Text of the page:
A slot is a narrow notch or opening, such as one for coins in a vending machine. A slot can also refer to a position in a queue, schedule, or other sequence. If someone slots something into something else, it means they fit well together. For example, you can “slot” a phone into its charger or a car seat belt into the buckle.
In slot machine play, a player inserts cash or, in “ticket-in, ticket-out” machines, a paper ticket with a barcode into a designated slot on the machine. The machine then activates and spins, rearranging the symbols to form winning combinations. When a winning combination is created, the player earns credits based on the pay table displayed on the machine. Most slot games have a theme, and the symbols used vary according to that theme. Classic symbols include fruit, bells, and stylized lucky sevens.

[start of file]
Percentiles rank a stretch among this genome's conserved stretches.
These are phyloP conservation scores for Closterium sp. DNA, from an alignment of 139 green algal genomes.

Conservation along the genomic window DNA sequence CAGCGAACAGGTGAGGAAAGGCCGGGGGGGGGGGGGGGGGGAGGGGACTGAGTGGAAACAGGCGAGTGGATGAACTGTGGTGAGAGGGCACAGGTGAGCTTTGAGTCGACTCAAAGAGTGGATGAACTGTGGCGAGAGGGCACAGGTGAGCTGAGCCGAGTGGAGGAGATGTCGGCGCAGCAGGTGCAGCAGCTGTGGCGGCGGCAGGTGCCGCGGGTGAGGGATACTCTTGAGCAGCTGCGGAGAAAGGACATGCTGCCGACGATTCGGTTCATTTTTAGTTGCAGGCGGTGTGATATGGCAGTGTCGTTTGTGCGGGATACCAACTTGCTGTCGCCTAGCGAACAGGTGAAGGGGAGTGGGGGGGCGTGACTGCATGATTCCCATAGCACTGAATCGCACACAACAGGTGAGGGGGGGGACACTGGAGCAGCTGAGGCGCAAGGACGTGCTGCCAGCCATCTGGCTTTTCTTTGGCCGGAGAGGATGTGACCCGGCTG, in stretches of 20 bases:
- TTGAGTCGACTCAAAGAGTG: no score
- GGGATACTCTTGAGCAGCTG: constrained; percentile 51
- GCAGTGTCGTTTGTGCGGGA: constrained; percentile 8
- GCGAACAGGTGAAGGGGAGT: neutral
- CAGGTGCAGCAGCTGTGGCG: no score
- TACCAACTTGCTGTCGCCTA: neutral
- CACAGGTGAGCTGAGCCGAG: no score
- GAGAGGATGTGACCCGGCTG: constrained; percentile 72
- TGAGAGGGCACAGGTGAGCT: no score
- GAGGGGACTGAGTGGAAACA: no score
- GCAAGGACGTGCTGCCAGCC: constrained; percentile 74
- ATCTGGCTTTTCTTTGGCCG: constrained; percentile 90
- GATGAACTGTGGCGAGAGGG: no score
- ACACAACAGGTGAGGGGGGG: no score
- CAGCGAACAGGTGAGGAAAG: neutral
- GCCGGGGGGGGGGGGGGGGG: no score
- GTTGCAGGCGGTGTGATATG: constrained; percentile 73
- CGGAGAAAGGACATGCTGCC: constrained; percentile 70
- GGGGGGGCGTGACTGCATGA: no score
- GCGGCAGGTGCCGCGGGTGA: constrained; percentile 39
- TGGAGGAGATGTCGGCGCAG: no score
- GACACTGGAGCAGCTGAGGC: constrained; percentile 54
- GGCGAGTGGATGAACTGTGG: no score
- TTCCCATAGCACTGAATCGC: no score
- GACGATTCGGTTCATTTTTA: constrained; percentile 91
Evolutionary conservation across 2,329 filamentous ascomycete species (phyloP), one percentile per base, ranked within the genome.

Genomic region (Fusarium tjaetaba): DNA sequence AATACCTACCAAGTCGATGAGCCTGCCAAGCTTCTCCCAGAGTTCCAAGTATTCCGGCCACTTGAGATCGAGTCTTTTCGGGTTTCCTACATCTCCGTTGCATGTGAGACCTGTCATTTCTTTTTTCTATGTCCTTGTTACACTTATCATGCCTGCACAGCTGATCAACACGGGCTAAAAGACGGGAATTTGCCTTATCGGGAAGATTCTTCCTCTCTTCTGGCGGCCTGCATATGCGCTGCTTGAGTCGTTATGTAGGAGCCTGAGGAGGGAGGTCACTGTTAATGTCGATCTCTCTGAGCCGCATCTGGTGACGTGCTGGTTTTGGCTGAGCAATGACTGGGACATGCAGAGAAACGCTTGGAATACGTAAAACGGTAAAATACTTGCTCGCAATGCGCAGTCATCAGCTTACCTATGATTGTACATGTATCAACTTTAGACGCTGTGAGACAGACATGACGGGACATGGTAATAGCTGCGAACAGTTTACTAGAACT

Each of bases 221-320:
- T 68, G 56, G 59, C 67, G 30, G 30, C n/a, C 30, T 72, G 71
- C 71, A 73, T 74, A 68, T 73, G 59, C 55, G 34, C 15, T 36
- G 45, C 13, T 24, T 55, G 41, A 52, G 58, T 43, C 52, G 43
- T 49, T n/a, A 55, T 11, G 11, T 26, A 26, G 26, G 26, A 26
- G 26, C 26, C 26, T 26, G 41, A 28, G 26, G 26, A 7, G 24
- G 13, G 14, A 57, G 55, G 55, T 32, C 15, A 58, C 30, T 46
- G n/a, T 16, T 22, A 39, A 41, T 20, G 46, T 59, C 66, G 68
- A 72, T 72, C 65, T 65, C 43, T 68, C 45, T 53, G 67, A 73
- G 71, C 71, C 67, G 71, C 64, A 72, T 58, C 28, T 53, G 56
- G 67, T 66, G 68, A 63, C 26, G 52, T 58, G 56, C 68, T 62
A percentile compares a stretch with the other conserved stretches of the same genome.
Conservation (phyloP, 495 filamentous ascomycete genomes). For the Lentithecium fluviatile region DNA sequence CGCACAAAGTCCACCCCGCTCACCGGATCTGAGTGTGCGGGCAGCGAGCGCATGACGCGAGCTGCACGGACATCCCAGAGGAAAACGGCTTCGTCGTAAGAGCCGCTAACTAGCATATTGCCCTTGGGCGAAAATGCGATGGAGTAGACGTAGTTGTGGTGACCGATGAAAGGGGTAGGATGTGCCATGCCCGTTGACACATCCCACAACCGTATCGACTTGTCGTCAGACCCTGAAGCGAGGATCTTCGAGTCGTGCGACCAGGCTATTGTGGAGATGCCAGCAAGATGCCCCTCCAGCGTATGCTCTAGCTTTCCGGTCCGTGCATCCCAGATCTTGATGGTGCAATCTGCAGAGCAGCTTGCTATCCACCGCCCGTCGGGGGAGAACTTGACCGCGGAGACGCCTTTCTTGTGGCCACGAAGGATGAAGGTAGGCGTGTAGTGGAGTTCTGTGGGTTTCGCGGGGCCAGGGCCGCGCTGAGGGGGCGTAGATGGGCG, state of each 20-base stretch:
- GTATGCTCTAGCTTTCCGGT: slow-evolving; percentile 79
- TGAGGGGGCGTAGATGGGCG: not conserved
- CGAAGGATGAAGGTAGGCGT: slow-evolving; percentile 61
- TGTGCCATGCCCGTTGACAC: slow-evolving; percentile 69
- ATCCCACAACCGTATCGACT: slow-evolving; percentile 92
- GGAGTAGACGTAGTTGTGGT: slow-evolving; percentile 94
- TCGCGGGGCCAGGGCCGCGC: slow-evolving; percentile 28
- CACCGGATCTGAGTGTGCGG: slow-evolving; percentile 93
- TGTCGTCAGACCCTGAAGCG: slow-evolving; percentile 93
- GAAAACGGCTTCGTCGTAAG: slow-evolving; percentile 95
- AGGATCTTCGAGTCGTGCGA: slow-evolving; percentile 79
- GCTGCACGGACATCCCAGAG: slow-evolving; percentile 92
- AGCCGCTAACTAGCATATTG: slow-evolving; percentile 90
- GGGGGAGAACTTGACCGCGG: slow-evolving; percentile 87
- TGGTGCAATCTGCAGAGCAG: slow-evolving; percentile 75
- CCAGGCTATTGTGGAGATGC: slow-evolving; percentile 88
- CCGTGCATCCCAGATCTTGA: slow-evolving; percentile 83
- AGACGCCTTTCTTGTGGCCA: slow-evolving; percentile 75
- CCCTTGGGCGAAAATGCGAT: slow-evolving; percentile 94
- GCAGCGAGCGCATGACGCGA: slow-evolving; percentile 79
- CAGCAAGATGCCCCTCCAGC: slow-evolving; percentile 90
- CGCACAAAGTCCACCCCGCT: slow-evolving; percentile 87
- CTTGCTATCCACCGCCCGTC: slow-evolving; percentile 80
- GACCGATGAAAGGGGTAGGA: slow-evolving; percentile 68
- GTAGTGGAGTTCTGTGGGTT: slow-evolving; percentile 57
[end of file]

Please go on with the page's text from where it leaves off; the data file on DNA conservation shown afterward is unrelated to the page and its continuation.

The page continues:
NFL slot receivers get their name from the area of the field they occupy pre-snap between the last man on the line of scrimmage (usually the tight end or offensive tackle) and the outside wide receiver. These players are typically shorter and faster than traditional wide receivers, so they must be very precise with their routes and have excellent hands.
Air traffic controllers may assign a “slot” to an airplane, referring to its calculated take-off time. This is done to avoid wasting precious fuel in flight as the plane waits on the ground. Since the introduction of central flow management in Europe, there have been huge savings in both delays and fuel use thanks to slots.